Wednesday, August 24, 2011

The Insider Reports: For Anna or against him? Do I have a choice?

Should the media always take a stand on every issue? At the end of my first journalism class one message was drilled into my head - "Journalists report. They do not give opinion." While I have considered this sacrosanct and tried to support views with facts for every story I have written, most of the media fraternity today seems to think it is their birth right to voice their views.
Media reporting of the Anna Hazare campaign is testimony to that. My piece in the Hoot attempts to highlight this new trend. The piece can be read at

Those who are unable to read it, please find the complete version below:
The Indian English media (mainly TV), perhaps influenced by the American media, seems to want to take sides on every issue worthy of public consumption. Covering the Anna Hazare campaign has been no different. Every prominent English news channel has resorted to taking sides on the issue to such an extent that journalists are falling short of putting words in the mouths of the guests they interview. The frenzy on news shows could rival the emotions on display at the Ram Lila grounds.
A glance at the reportage of the last 10 days indicates that most news organisations felt compelled to take a stand on the issue, perhaps without adequate thought over whether this was sustainable.
CNN IBN's Karan Thapar in his last interview with Digvijaya Singh on the JanLokPal Bill in April, conducted a fact based interview that was surprisingly devoid of any frenzy. Perhaps Mr. Thapar for once did not want to take sides? Or was he going gentle on Singh because he, like Singh, believed that the Anti-Corruption movement would not reach the proportions as it has today?
Then Thapar hosted a show on Aug 19th to analyze the media reporting of the Anna Hazare Campaign. Perhaps taking a cue from the discussion there, which indicated that the media had made Anna Hazare an icon without attempting to delve deeper into the issue that he was standing for, Thapar launched an Anti-Anna tirade in his show Devil's Advocate on August 21st. He attacked (which is now considered his style) Arvind Kejriwal and Prashant Bhushan with questions whose answers were available in the Indian constitution and in the beginnings of the Anna Hazare movement in December last year.
 To make up for the lack of thought-provoking questions, Thapar kept interrupting Kejriwal and Bhushan while they tried to respond to him. From taking a neutral (almost disinterested stand) in April to going anti-Anna now, I am not sure if taking sides was necessary.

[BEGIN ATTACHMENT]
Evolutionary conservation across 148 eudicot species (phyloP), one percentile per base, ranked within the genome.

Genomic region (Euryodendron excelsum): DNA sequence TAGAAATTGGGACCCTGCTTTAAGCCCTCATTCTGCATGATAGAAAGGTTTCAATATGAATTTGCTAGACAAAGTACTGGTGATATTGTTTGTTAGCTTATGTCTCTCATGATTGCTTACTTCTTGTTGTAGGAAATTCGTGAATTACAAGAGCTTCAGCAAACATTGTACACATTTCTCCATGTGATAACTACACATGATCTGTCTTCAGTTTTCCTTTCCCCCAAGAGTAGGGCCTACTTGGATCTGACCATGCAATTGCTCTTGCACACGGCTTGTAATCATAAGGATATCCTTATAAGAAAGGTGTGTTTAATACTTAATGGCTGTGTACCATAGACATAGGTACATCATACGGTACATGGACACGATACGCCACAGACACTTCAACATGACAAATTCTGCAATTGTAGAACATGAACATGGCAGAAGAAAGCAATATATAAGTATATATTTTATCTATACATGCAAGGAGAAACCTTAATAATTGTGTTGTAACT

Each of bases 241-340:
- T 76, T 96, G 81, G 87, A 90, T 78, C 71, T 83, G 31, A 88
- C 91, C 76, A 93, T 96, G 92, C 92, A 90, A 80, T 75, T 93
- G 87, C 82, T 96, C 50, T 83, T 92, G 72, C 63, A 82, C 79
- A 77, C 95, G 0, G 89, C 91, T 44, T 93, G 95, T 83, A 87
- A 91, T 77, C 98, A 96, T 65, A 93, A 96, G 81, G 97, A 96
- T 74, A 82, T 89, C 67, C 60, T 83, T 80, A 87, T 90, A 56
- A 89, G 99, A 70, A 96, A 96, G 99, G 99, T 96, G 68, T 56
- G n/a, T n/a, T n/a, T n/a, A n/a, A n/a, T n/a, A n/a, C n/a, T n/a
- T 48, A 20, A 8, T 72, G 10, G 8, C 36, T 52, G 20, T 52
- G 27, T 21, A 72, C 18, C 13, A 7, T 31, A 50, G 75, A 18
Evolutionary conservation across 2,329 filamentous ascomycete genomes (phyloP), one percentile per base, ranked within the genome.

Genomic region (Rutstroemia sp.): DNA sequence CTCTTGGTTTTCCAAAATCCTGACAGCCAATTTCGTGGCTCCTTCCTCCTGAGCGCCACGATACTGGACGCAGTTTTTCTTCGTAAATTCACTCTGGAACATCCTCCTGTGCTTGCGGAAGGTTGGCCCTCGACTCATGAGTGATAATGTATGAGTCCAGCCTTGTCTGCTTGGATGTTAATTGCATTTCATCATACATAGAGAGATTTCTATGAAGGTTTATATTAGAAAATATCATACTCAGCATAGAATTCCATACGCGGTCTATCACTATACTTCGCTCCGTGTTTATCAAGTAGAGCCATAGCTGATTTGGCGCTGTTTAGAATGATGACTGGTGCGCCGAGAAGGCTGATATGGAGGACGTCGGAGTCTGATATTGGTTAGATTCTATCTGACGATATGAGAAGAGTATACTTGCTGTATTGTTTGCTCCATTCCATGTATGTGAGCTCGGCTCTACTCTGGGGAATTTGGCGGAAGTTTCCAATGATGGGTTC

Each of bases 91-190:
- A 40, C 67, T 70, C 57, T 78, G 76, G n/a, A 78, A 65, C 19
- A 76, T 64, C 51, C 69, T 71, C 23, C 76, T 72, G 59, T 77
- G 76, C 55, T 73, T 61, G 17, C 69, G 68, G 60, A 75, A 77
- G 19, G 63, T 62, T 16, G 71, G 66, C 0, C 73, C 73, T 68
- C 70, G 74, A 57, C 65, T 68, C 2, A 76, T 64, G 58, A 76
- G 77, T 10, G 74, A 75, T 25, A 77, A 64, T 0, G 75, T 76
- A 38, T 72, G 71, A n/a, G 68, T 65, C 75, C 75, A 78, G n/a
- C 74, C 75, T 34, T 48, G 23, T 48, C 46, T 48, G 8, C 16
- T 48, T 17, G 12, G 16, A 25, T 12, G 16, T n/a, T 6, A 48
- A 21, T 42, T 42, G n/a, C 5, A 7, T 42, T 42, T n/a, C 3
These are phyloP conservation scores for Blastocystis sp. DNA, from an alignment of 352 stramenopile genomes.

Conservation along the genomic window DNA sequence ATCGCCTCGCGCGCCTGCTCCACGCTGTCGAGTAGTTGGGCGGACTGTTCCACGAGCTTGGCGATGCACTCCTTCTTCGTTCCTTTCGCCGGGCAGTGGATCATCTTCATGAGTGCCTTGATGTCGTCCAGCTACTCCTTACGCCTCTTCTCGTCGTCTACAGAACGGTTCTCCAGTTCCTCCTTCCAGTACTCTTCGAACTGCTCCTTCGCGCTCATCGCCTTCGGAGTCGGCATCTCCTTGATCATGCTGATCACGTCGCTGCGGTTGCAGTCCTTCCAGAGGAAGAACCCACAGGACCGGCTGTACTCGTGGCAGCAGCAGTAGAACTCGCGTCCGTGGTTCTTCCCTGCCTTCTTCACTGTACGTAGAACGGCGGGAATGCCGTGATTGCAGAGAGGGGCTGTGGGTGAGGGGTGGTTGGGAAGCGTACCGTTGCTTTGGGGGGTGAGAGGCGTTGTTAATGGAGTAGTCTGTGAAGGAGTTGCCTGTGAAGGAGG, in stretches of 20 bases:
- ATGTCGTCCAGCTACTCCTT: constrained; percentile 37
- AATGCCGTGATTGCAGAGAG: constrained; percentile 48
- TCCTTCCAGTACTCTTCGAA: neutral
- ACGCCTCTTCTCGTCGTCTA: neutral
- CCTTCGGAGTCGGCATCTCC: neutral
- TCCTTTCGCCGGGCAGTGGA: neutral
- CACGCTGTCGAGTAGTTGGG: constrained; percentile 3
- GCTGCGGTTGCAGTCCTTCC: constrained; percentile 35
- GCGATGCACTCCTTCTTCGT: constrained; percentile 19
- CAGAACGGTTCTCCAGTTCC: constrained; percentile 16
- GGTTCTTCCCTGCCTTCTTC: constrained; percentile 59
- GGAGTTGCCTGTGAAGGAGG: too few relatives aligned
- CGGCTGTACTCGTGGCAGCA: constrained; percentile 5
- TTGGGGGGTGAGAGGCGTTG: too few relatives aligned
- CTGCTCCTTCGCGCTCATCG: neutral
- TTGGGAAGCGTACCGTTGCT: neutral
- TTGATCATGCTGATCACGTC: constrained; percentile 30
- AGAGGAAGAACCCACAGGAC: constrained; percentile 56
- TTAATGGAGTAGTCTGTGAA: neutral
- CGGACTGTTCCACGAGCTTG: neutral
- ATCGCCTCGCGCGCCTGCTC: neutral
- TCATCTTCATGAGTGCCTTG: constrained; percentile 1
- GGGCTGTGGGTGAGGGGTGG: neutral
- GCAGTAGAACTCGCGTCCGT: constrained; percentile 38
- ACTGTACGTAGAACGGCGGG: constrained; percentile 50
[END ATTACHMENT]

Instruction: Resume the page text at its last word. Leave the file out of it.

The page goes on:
NDTV's Barkha Dutt on her program We The People on Aug 21st attempted to re-establish that the Anna Hazare campaign was a largely middle class driven movement. How this piece of information would help or disrupt the protests is unknown. However, instead of spending one hour debating on the issue, taking a look at the way the campaign has progressed would have yielded results. The movement encompasses the middle class and grass root society (those taking to protests on road, fasting and galvanizing others) as well as the upper middle class and elite (showing support via social media such as Twitter, Blogs and Face Book). Strangely, in April this year Dutt aired a two hour special show where through a Vox Populi she established that the LokPal Bill would change the lives of middle class Indians.
Had the Jan LokPal Bill progressed beyond the stage of protests, say for enactment or dismissal, Dutt's stand on Aug 21st, in retrospect, would have been fruitful in determining how public sentiment (or social strata specific behavior and attitudes) can mobilise a cause. That in turn, could provide some insights into consumer behavior for entities (media houses, government, corporates etc) to improve their relationship with the consumers. An example of this is the Enron scam in the United States that was extensively reported and garnered public sentiment for 'zero tolerance to fraud'. Post Enron, the US has seen good models of corporate governance emerge and increased conviction of cases involving white collar crime.
Times NOW took a clear pro-Anna stand with Arnab Goswami not taking kindly to any comments against the Anna Hazare campaign. His discussion with Abhishek Manu Singhvi basely accused the government of procrastination. Further on a debate titled 'Pro and Anti-Anna", when all panelists on the show agreed that perhaps galvanized by raw emotion people were failing to focus on the larger implication of what the Bill would achieve, Goswami accused them of being unable to empathise with middle class sentiments and hence the Anna Hazare campaign as since they were not from that strata of society. A news channel taking such an objection to individual (or perhaps collective) opinion is in bad taste.
Leading English language newspapers too have taken sides in the Anna Hazare campaign, albeit in a more dignified manner (perhaps the lack of a camera and a collar mike does make a difference).
On Anna's arrests, the New Indian Express said that democracy was defiled and covertly indicated that the government would have to pass the Jan LokPal Bill, in order to reverse the damage of reputation.
The Times of India was more restrained while the Hindu indicated that the UPA government was on its way out. The Statesman likened Anna Hazare's arrest to the government's cowardice and pronounced the Government's version of the LokPal Bill to be ineffective and one that would not deliver the results sought by the people.
Subsequent editorials have focused on the need for the government to get its act together and focus on dialogue with Team Anna.